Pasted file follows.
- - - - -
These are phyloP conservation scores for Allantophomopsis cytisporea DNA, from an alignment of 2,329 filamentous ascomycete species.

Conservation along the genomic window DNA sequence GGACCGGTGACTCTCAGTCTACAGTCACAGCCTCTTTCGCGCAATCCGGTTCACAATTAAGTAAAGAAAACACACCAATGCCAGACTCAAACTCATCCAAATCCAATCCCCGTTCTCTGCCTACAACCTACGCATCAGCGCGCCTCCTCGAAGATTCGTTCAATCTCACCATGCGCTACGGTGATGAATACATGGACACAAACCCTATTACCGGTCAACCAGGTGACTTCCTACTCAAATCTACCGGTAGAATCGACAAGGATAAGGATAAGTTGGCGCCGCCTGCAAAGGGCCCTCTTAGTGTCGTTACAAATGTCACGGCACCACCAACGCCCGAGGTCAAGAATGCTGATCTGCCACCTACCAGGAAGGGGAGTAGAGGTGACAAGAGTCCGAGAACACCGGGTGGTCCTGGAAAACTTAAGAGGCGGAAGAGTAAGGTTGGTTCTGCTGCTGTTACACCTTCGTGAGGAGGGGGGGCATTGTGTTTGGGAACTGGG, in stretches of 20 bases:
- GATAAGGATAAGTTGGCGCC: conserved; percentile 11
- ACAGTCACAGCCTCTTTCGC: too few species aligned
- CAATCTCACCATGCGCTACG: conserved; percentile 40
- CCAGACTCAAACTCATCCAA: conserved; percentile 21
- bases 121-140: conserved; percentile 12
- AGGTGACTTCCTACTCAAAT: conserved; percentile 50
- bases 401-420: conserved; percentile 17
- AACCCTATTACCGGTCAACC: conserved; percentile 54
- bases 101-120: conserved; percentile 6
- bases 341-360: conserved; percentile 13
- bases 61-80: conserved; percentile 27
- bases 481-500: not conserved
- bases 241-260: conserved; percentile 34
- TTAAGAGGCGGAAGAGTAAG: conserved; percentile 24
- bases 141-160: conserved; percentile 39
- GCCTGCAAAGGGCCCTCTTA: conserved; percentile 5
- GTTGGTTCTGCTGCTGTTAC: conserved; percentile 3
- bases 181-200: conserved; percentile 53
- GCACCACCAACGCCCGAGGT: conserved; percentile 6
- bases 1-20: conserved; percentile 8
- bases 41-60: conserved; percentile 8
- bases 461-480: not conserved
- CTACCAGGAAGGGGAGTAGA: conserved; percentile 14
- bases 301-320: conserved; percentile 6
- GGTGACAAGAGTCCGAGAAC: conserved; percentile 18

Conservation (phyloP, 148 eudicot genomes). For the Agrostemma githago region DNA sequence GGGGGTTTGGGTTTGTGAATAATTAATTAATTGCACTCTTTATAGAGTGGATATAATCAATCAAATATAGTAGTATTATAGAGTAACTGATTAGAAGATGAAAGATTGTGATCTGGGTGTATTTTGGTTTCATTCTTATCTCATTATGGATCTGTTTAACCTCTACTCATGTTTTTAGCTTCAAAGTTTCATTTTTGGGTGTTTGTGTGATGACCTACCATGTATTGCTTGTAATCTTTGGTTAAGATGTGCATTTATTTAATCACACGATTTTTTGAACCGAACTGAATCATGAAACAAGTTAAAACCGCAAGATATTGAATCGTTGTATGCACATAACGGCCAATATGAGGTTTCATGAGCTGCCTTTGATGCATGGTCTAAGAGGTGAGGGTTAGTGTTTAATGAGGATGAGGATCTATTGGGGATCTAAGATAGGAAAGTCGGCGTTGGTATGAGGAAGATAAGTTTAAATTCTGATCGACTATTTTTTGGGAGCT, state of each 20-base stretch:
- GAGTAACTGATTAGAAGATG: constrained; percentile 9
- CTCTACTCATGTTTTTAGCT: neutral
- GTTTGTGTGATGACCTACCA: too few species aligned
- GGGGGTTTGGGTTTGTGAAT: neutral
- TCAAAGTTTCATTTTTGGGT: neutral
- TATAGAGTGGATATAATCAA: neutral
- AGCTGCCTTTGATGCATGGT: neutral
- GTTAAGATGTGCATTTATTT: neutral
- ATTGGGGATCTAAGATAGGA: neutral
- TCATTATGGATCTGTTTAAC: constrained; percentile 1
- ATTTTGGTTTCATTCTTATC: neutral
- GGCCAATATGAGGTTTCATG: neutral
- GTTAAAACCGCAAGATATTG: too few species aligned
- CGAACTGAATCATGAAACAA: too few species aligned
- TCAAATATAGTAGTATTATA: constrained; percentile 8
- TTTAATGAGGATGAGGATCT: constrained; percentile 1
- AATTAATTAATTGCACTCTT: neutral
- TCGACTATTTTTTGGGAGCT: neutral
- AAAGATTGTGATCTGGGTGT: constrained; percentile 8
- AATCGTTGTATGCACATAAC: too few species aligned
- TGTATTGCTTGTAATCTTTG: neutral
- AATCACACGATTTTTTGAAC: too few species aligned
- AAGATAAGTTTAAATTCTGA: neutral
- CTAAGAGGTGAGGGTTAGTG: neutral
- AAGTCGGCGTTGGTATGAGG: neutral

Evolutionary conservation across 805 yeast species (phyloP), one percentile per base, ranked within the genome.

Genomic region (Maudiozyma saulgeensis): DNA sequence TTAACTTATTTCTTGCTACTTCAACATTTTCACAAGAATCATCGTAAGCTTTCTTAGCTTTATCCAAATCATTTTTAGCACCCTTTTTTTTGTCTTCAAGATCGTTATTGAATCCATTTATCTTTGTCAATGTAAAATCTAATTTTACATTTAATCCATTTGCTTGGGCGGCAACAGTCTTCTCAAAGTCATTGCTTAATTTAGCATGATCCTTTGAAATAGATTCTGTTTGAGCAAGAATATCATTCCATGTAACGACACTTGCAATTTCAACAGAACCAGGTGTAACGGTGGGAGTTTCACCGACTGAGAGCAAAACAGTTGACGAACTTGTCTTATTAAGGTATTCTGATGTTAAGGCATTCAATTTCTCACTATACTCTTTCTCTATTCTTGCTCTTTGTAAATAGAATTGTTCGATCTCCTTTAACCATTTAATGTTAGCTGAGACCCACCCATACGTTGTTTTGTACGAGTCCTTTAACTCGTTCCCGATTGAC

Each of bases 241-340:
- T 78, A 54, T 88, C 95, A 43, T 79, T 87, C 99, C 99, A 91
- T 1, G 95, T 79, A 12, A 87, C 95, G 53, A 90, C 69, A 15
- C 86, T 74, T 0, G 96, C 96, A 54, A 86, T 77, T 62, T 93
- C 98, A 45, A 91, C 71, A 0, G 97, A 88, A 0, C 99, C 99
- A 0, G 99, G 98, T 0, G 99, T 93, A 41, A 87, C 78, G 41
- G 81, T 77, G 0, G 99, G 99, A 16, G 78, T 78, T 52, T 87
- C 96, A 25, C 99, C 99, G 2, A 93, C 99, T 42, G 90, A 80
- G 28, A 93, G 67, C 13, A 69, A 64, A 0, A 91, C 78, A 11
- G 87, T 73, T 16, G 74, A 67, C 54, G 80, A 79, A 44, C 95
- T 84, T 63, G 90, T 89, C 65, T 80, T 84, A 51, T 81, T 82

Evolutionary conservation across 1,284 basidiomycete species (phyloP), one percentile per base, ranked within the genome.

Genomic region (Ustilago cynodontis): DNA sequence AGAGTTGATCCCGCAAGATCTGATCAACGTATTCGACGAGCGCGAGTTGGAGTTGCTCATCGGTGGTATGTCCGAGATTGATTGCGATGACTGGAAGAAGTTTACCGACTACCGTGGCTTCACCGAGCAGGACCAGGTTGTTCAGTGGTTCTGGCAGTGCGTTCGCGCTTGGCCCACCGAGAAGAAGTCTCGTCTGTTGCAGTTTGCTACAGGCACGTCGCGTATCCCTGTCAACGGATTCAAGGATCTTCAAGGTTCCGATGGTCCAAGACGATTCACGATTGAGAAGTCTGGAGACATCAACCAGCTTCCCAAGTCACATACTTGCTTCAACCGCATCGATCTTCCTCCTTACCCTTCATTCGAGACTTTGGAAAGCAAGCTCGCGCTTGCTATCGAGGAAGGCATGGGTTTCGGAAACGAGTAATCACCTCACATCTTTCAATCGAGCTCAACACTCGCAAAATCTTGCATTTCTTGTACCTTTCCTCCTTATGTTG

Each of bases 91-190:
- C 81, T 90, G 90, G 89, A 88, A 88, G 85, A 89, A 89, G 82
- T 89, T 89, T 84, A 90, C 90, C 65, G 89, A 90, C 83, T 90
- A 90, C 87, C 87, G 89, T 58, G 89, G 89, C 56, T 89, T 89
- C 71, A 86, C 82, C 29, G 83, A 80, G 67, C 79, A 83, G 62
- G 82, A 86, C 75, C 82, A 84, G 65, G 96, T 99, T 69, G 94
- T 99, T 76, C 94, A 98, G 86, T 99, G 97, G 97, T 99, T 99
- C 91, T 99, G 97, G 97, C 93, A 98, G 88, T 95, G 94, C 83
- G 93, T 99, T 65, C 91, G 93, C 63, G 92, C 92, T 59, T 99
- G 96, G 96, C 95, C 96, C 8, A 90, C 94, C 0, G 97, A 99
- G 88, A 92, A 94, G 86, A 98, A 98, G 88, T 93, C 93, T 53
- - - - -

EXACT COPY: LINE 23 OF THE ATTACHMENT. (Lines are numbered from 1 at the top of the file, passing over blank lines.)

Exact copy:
- bases 41-60: conserved; percentile 8